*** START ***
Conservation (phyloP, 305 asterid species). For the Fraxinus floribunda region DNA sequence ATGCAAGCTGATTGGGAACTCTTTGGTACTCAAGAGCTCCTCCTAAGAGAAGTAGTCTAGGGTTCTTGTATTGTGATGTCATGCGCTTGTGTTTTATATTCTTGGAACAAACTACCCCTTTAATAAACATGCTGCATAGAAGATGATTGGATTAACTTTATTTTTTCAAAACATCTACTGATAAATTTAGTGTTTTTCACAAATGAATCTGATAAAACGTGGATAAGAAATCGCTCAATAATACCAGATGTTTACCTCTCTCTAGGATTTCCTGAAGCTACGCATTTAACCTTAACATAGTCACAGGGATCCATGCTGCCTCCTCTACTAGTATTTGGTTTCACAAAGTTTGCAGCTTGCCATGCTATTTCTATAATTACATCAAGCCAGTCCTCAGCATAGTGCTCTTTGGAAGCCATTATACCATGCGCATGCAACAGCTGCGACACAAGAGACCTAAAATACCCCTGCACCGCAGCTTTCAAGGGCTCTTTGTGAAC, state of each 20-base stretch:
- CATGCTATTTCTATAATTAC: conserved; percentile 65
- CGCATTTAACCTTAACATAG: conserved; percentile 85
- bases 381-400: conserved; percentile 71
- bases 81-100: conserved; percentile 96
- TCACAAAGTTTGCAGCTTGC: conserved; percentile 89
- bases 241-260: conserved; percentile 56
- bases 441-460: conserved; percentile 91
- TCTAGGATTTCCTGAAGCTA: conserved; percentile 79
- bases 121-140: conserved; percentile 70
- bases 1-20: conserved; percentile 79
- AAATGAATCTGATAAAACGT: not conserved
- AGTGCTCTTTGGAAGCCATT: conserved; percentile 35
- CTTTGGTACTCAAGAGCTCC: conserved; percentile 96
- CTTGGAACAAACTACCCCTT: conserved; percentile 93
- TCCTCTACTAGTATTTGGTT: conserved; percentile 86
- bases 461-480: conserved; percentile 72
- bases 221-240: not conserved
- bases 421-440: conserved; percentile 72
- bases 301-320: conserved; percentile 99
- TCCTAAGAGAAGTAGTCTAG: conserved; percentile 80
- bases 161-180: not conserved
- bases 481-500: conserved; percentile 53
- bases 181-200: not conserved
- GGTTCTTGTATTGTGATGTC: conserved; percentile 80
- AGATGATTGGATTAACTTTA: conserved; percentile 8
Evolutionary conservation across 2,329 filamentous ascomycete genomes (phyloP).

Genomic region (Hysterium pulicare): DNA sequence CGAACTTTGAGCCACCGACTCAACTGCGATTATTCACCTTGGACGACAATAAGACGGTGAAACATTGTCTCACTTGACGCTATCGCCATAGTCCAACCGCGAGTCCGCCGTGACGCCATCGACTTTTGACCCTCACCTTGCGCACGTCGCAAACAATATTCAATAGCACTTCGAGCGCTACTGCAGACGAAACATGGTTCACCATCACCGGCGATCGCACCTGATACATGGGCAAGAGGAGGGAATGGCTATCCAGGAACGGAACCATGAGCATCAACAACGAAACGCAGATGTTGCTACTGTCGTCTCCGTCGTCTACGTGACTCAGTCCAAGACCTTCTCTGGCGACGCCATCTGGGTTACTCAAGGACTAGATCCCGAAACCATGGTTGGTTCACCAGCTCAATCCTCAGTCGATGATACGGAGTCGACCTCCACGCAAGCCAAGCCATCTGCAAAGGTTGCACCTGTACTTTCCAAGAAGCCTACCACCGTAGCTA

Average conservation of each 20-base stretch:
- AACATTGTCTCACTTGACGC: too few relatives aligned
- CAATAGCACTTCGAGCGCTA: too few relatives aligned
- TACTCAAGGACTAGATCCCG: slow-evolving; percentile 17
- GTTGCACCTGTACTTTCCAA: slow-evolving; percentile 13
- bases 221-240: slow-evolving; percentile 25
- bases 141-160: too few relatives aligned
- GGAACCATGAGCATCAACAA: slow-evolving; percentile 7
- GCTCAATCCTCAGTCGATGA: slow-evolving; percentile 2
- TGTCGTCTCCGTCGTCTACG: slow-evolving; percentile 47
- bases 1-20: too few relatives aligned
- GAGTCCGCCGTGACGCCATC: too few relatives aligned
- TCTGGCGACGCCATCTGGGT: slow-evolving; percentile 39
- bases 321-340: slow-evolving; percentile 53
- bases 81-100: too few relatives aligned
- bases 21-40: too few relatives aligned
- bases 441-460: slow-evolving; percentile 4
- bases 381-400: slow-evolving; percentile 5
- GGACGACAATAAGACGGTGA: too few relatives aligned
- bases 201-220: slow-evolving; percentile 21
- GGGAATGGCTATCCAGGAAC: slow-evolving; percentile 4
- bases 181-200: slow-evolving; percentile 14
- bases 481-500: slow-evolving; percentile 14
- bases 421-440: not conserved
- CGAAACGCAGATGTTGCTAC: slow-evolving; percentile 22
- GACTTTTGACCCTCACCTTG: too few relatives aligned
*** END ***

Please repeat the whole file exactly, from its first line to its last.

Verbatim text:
Conservation (phyloP, 305 asterid species). For the Fraxinus floribunda region DNA sequence ATGCAAGCTGATTGGGAACTCTTTGGTACTCAAGAGCTCCTCCTAAGAGAAGTAGTCTAGGGTTCTTGTATTGTGATGTCATGCGCTTGTGTTTTATATTCTTGGAACAAACTACCCCTTTAATAAACATGCTGCATAGAAGATGATTGGATTAACTTTATTTTTTCAAAACATCTACTGATAAATTTAGTGTTTTTCACAAATGAATCTGATAAAACGTGGATAAGAAATCGCTCAATAATACCAGATGTTTACCTCTCTCTAGGATTTCCTGAAGCTACGCATTTAACCTTAACATAGTCACAGGGATCCATGCTGCCTCCTCTACTAGTATTTGGTTTCACAAAGTTTGCAGCTTGCCATGCTATTTCTATAATTACATCAAGCCAGTCCTCAGCATAGTGCTCTTTGGAAGCCATTATACCATGCGCATGCAACAGCTGCGACACAAGAGACCTAAAATACCCCTGCACCGCAGCTTTCAAGGGCTCTTTGTGAAC, state of each 20-base stretch:
- CATGCTATTTCTATAATTAC: conserved; percentile 65
- CGCATTTAACCTTAACATAG: conserved; percentile 85
- bases 381-400: conserved; percentile 71
- bases 81-100: conserved; percentile 96
- TCACAAAGTTTGCAGCTTGC: conserved; percentile 89
- bases 241-260: conserved; percentile 56
- bases 441-460: conserved; percentile 91
- TCTAGGATTTCCTGAAGCTA: conserved; percentile 79
- bases 121-140: conserved; percentile 70
- bases 1-20: conserved; percentile 79
- AAATGAATCTGATAAAACGT: not conserved
- AGTGCTCTTTGGAAGCCATT: conserved; percentile 35
- CTTTGGTACTCAAGAGCTCC: conserved; percentile 96
- CTTGGAACAAACTACCCCTT: conserved; percentile 93
- TCCTCTACTAGTATTTGGTT: conserved; percentile 86
- bases 461-480: conserved; percentile 72
- bases 221-240: not conserved
- bases 421-440: conserved; percentile 72
- bases 301-320: conserved; percentile 99
- TCCTAAGAGAAGTAGTCTAG: conserved; percentile 80
- bases 161-180: not conserved
- bases 481-500: conserved; percentile 53
- bases 181-200: not conserved
- GGTTCTTGTATTGTGATGTC: conserved; percentile 80
- AGATGATTGGATTAACTTTA: conserved; percentile 8
Evolutionary conservation across 2,329 filamentous ascomycete genomes (phyloP).

Genomic region (Hysterium pulicare): DNA sequence CGAACTTTGAGCCACCGACTCAACTGCGATTATTCACCTTGGACGACAATAAGACGGTGAAACATTGTCTCACTTGACGCTATCGCCATAGTCCAACCGCGAGTCCGCCGTGACGCCATCGACTTTTGACCCTCACCTTGCGCACGTCGCAAACAATATTCAATAGCACTTCGAGCGCTACTGCAGACGAAACATGGTTCACCATCACCGGCGATCGCACCTGATACATGGGCAAGAGGAGGGAATGGCTATCCAGGAACGGAACCATGAGCATCAACAACGAAACGCAGATGTTGCTACTGTCGTCTCCGTCGTCTACGTGACTCAGTCCAAGACCTTCTCTGGCGACGCCATCTGGGTTACTCAAGGACTAGATCCCGAAACCATGGTTGGTTCACCAGCTCAATCCTCAGTCGATGATACGGAGTCGACCTCCACGCAAGCCAAGCCATCTGCAAAGGTTGCACCTGTACTTTCCAAGAAGCCTACCACCGTAGCTA

Average conservation of each 20-base stretch:
- AACATTGTCTCACTTGACGC: too few relatives aligned
- CAATAGCACTTCGAGCGCTA: too few relatives aligned
- TACTCAAGGACTAGATCCCG: slow-evolving; percentile 17
- GTTGCACCTGTACTTTCCAA: slow-evolving; percentile 13
- bases 221-240: slow-evolving; percentile 25
- bases 141-160: too few relatives aligned
- GGAACCATGAGCATCAACAA: slow-evolving; percentile 7
- GCTCAATCCTCAGTCGATGA: slow-evolving; percentile 2
- TGTCGTCTCCGTCGTCTACG: slow-evolving; percentile 47
- bases 1-20: too few relatives aligned
- GAGTCCGCCGTGACGCCATC: too few relatives aligned
- TCTGGCGACGCCATCTGGGT: slow-evolving; percentile 39
- bases 321-340: slow-evolving; percentile 53
- bases 81-100: too few relatives aligned
- bases 21-40: too few relatives aligned
- bases 441-460: slow-evolving; percentile 4
- bases 381-400: slow-evolving; percentile 5
- GGACGACAATAAGACGGTGA: too few relatives aligned
- bases 201-220: slow-evolving; percentile 21
- GGGAATGGCTATCCAGGAAC: slow-evolving; percentile 4
- bases 181-200: slow-evolving; percentile 14
- bases 481-500: slow-evolving; percentile 14
- bases 421-440: not conserved
- CGAAACGCAGATGTTGCTAC: slow-evolving; percentile 22
- GACTTTTGACCCTCACCTTG: too few relatives aligned